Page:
Home buyers and sellers are increasingly depending on the internet for information to assist them in buying and selling real estate.  Many real estate websites that are visited not only contain current homes listed for sale as syndicated by the local MLS; they may also post homes for sale by other sources that include homes for sale by owner, fake listings posted by desperate real estate agents, and advertisements from other websites.  Unless you know what you’re looking for, you might never know the posting source or how long it has been posted on the site. Real estate integrity may be lacking.

The MLS syndication is usually updated to ensure accuracy, even if it’s not always timely.  However, it’s the list of FSBO’s, sham listings, and advertisements that can be out of date and/or used to lure consumers to visit other sites.  Some home buyers/sellers can be lured to occasionally spend money for bargain homes for sale and home sales information.

Sometimes, real estate integrity is intentionally substituted for salesmanship. Some real estate websites post advertisements as “teasers.”  The teaser may show a home for sale at a great price, but could lead to another website that may charge for the full information about foreclosures or bargain homes.  Once on these sites, some consumers misunderstand that all the homes listed are for sale.  The reality is that although these sites provide a service of collecting and posting public information about homes that have foreclosure notices and other related information (and sometimes even list MLS listings for sale), not all the homes are for sale.  In fact some of the homes listed as distressed properties may never be offered for sale as a foreclosure because the home owners resolve their issues without losing their home.

The internet continues to be a source of real estate related scams.  Internet real estate scams continue to prey on susceptible home buyers and sellers, as new and sophisticated cons are devised.  Scammers often post fake names and photos to present themselves as being local, when they are not.

Yes, many property websites have taken steps to maintain real estate integrity by monitoring postings, and allowing user feedback to flag problem listings; and some of the leading real estate websites strive to continually improve on the consumer experience.  However, if you want up to date and accurate home listing and sales information, talk to a real estate agent.  Your agent has access to the local MLS and can not only provide you with timely home listings and contract status; they can also provide you with an up to date home sales analysis.

Just because you found it on the internet, does not necessarily mean it’s accurate.  Practice due diligence and check out the source.  A lot of real estate related information posted on the internet can be verified through public records.  Public information is often readily available on the ‘net, and can be found on public websites maintained by State and local jurisdictions.  For more information on protecting yourself on the internet, visit the “scams and safety” link on the FBI website (FBI.gov).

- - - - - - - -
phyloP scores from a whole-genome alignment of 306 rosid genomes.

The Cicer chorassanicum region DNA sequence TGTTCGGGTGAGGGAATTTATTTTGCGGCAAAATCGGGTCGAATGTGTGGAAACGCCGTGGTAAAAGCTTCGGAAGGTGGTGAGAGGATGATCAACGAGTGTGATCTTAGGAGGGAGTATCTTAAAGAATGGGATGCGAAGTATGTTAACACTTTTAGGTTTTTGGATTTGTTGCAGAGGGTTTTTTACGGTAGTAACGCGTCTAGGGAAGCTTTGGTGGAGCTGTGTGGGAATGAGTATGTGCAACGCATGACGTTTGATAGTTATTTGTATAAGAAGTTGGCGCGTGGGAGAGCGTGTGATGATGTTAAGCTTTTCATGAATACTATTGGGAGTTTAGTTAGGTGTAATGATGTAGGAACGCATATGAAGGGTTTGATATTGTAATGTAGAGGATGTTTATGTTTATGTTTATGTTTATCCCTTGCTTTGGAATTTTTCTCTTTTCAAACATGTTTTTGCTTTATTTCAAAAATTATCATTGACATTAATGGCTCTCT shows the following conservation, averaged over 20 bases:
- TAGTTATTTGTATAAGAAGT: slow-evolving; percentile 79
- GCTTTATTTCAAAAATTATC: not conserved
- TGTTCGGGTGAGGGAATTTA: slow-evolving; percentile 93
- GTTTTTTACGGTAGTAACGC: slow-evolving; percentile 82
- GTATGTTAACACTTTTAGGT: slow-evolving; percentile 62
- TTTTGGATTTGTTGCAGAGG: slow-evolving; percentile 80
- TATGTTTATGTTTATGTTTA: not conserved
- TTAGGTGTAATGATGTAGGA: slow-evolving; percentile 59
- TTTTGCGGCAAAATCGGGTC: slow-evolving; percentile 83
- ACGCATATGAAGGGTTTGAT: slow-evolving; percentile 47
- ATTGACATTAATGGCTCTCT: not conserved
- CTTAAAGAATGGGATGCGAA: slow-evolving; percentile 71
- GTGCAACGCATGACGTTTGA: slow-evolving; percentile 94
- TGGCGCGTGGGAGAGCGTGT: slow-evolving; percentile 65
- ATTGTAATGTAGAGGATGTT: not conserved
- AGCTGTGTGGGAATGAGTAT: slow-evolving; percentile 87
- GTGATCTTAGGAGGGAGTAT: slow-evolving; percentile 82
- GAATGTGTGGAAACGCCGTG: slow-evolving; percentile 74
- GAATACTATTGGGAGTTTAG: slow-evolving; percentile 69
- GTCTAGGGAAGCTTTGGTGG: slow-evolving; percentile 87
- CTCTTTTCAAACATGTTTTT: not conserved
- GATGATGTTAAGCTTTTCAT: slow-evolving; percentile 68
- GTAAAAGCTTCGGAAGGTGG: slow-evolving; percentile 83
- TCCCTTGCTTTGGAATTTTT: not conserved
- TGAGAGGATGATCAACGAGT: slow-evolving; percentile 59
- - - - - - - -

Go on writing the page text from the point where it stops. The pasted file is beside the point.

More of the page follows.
Original located at https://dankrell.com/blog/2013/02/28/real-estate-and-the-internet-its-gotta-be-true/

By Dan Krell

More news and articles on “the Blog”

This article is not intended to provide nor should it be relied upon for legal and financial advice. Using this article without permission is a violation of copyright laws. Copyright © 2012 Dan Krell.

FSBO is changing along with the housing market

by Dan Krell © 2010
home for sale

It is often said that “if you want it done right, do it yourself.” Like most idioms, this saying probably originated in a simpler time when most people could actually do it all by themselves. In a society where most people don’t cook for themselves anymore, no one really expects that they would or could do everything on their own- except when it comes to real estate.

“Doing it right” does not usually top the home owner’s list for selling their home by owner. Even though half of “for sale by owner” (FSBO) sellers knew the home buyer, the National Association of Realtors® Profile of Homebuyers and Sellers 2010 (NAR; 2010) indicates that the top reason for selling by owner is not having to pay a broker commission.

The NAR has claimed that as the housing market declined the number of FSBOs have also declined, which might be due to market conditions. As market conditions changed, selling a home required more than just a sign in the yard; this can be observed by the many agents who have resorted to wide ranging and comprehensive sales tactics (do you remember when you could sell a home with just a sign in the yard?).

Characteristics of home owners who sell on their own have also changed dramatically from just a few years ago. Besides increasingly occurring in suburban areas, NAR’s 2010 edition of Profile of Homebuyers and Sellers describes the FSBO to be more likely single and have a below median income. This has changed from the 2008 edition where FSBOs were older and had a high income. One reason for the change may be due to changing financial conditions; home owners who are facing financial challenges may be looking to increase their net by cutting out real estate agent commissions. This could be supported by the data indicating that many FSBOs have had a high sense of urgency in their sale.

home for saleIt’s not surprising that a majority of FSBO sellers claimed that the most difficult task in selling their home was getting the price right. Pricing the home correctly is important because it can not only affect your bottom line, but can determine if your home languishes on the market or sells. Even though real estate agents are typically better at pricing a home (which is supported by the 2003 National Association of Realtors® Profile of Buyers and Sellers statistic that FSBO sales net less for sellers compared to agent assisted home sales), FSBO sellers have caught up with the times and are now seeking assistance from flat fee brokers.

Another change is seen in how the internet is used. Slightly over one-quarter of FSBOs used the internet several years ago, while recent surveys indicate about 41% of FSBOs now advertise on the internet. This may be due to more FSBO sellers seeking flat fee broker services; consequently, the number of flat fee MLS brokers has dramatically increased in recent years too. Some of these flat fee brokers also offer a-la-carte services, which assist sellers in many aspects of the home sale.

As the housing market has changed, it appears the FSBO has changed too. In addition to changing characteristics, the average FSBO seller behavior has changed to include professional assistance they need to sell their home “on their own.”

Comments are welcome. This article is not intended to provide nor should it be relied upon for legal and financial advice. This article was originally published in the Montgomery County Sentinel the week of November 22, 2010. Using this article without permission is a violation of copyright laws. Copyright © 2010 Dan Krell.